August 11, 2022
“I just kept wondering, ‘What’s wrong with me? Why is this happening to me?’” said Yasna Patel, a 38-year-old loan analyst from Irvine, California. Patel began her fertility journey 14 years ago, when she and her husband began trying to conceive. After two years without success, she turned to fertility specialists. What followed was 12 cycles of in-vitro fertilization (IVF), two miscarriages, exorbitant medical bills, cross-country flights, and unbearable emotional turmoil. “It took such a huge toll on me. Mentally, physically, emotionally, in all the ways you can imagine.”
Yasna Patel’s story is unfortunately not unique. Asian Americans had the highest rate of assisted reproductive technology (ART) usage of any racial group in 2014. A 2021 study found that ART usage among Asian Americans is 87% higher than among white Americans. And IVF is more visible than ever, with celebrities like Priyanka Chopra Jonas and Shah Rukh Khan opting for surrogacy, which often involves IVF. In India, the number of IVF cycles grew sixfold (from 7,000 annually to 40,000) from 2000 to 2010, and is now closer to 250,000 annually. The number of IVF providers in India also jumped from 31 in 2000 to 1,500 in 2019. But despite the interest, South Asians continue to have worse outcomes with IVF than white people, even when they receive the treatment at younger ages. One study found that the live birth rate for British Indians who underwent IVF was 9.1%, compared to 22.7% for white Brits.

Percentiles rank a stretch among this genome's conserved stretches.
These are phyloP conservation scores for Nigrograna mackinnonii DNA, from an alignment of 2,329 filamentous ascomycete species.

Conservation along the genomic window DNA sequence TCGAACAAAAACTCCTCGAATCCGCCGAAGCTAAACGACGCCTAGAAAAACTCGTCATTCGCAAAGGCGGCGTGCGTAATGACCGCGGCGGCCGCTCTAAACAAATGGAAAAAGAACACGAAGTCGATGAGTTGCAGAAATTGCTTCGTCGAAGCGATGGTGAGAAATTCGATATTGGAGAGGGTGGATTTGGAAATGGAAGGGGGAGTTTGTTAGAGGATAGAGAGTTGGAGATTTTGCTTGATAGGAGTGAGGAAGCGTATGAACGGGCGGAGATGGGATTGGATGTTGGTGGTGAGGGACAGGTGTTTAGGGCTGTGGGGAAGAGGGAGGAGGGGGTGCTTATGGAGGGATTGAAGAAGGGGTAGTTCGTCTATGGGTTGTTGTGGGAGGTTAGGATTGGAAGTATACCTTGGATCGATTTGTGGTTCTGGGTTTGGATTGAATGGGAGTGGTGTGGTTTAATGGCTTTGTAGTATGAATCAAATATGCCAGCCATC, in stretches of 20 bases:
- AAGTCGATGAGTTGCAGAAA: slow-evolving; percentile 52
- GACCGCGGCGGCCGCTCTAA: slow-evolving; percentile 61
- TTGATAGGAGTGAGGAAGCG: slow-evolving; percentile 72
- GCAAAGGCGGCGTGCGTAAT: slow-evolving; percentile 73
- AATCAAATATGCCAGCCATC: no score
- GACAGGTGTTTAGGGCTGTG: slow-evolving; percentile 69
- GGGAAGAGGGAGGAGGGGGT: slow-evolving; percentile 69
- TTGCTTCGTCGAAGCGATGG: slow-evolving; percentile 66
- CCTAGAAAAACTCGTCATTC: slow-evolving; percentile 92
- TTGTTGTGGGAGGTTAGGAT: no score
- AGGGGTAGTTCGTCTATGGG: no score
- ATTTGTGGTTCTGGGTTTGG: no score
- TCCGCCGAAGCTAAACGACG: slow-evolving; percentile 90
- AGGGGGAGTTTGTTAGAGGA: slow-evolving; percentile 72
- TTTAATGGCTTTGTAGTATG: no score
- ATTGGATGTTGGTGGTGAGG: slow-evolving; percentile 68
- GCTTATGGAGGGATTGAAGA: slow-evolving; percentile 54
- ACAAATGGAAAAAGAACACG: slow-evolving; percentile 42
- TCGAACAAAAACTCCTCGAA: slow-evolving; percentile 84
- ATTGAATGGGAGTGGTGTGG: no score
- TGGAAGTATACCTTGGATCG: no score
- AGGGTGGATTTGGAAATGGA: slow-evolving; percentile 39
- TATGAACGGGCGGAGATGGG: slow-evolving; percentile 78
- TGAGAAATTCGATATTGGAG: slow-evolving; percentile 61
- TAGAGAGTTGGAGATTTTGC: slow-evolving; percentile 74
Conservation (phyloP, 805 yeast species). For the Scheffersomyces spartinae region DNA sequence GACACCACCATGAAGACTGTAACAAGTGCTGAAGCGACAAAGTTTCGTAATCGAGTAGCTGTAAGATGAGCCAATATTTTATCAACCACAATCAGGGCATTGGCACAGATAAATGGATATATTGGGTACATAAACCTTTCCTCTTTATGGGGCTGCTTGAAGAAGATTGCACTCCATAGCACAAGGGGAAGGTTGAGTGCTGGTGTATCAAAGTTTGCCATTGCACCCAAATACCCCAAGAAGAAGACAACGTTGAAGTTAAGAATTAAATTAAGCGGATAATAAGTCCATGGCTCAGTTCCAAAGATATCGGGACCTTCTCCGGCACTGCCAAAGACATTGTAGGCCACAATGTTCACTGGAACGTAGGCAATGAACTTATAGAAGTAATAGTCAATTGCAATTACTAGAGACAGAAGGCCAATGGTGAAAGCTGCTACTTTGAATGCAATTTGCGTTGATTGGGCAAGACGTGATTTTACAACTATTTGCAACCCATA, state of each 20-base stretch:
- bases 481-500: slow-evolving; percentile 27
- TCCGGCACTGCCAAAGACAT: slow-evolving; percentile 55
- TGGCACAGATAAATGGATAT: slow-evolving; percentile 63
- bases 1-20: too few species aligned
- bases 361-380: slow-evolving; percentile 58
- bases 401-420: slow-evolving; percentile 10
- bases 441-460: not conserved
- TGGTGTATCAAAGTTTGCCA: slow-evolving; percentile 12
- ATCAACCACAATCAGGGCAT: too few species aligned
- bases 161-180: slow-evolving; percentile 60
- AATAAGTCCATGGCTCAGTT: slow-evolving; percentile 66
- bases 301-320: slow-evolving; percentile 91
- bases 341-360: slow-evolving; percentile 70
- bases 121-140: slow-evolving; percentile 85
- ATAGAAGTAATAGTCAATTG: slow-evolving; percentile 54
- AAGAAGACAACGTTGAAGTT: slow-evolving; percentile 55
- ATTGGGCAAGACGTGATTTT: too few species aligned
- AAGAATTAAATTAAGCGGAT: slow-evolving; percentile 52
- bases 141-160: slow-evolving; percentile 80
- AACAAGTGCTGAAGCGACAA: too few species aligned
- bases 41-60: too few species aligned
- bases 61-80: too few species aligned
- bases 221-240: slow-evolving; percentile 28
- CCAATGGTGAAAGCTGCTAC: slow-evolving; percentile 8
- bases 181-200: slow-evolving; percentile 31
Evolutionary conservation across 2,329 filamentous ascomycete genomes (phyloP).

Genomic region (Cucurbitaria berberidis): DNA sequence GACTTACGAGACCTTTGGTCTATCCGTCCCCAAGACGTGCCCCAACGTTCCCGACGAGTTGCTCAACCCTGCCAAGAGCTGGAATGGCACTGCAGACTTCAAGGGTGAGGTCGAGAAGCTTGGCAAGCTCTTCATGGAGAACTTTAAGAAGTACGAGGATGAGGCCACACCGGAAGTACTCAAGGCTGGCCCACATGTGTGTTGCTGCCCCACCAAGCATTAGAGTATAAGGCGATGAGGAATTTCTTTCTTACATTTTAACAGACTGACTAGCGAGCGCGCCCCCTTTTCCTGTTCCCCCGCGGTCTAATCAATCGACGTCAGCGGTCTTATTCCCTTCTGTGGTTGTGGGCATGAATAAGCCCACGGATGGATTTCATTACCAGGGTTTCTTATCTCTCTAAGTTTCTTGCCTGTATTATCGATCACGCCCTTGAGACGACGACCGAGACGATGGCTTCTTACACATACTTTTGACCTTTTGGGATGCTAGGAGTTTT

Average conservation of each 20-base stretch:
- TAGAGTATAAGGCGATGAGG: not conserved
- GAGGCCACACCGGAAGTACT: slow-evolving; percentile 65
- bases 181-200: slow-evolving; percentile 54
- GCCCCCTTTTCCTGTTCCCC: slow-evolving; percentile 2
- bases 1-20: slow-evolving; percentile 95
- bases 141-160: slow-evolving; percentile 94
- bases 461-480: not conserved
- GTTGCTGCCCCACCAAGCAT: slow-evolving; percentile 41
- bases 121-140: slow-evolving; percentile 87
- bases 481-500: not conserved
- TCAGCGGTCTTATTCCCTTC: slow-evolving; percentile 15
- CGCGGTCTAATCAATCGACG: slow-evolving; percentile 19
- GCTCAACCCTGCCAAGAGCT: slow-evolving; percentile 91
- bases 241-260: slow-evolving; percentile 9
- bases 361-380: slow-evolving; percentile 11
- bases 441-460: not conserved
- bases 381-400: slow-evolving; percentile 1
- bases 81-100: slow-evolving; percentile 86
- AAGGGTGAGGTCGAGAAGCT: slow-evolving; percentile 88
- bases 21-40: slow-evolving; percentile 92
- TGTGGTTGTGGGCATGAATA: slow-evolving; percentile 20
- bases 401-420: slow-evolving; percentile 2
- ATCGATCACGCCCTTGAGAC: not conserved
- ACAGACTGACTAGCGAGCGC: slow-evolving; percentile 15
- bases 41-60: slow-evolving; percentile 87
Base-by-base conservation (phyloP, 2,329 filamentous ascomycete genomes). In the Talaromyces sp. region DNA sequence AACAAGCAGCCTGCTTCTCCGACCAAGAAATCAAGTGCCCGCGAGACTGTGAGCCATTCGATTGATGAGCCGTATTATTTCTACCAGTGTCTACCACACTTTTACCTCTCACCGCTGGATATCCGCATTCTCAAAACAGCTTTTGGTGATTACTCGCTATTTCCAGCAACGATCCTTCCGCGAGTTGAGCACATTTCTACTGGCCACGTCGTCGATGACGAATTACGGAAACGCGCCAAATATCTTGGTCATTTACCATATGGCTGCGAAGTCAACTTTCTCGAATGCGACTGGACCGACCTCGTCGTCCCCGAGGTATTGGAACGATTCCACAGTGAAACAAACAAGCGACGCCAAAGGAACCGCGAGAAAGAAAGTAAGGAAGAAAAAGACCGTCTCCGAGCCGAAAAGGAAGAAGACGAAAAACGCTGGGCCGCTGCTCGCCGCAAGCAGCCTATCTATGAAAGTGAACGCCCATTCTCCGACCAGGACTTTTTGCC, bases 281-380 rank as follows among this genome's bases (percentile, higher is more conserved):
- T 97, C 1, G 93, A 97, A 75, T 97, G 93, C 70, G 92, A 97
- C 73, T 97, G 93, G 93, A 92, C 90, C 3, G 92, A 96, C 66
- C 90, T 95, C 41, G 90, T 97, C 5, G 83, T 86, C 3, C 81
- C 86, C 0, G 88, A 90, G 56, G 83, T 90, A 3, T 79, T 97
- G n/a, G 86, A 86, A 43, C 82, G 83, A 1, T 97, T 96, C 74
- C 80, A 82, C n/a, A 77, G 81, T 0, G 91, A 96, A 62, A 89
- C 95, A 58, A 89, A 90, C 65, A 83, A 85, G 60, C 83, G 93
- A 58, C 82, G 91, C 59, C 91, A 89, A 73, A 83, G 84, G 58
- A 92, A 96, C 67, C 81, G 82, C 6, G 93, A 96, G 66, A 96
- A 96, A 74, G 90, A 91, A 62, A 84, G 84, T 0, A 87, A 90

For South Asians who are increasingly trying IVF in their fertility journeys, they are often met with longer wait times, more expensive bills, and a higher risk of the treatment not working. Part of this is due to shoddy research into how these discrepancies arose, but another key reason is that IVF was never designed with people of color in mind.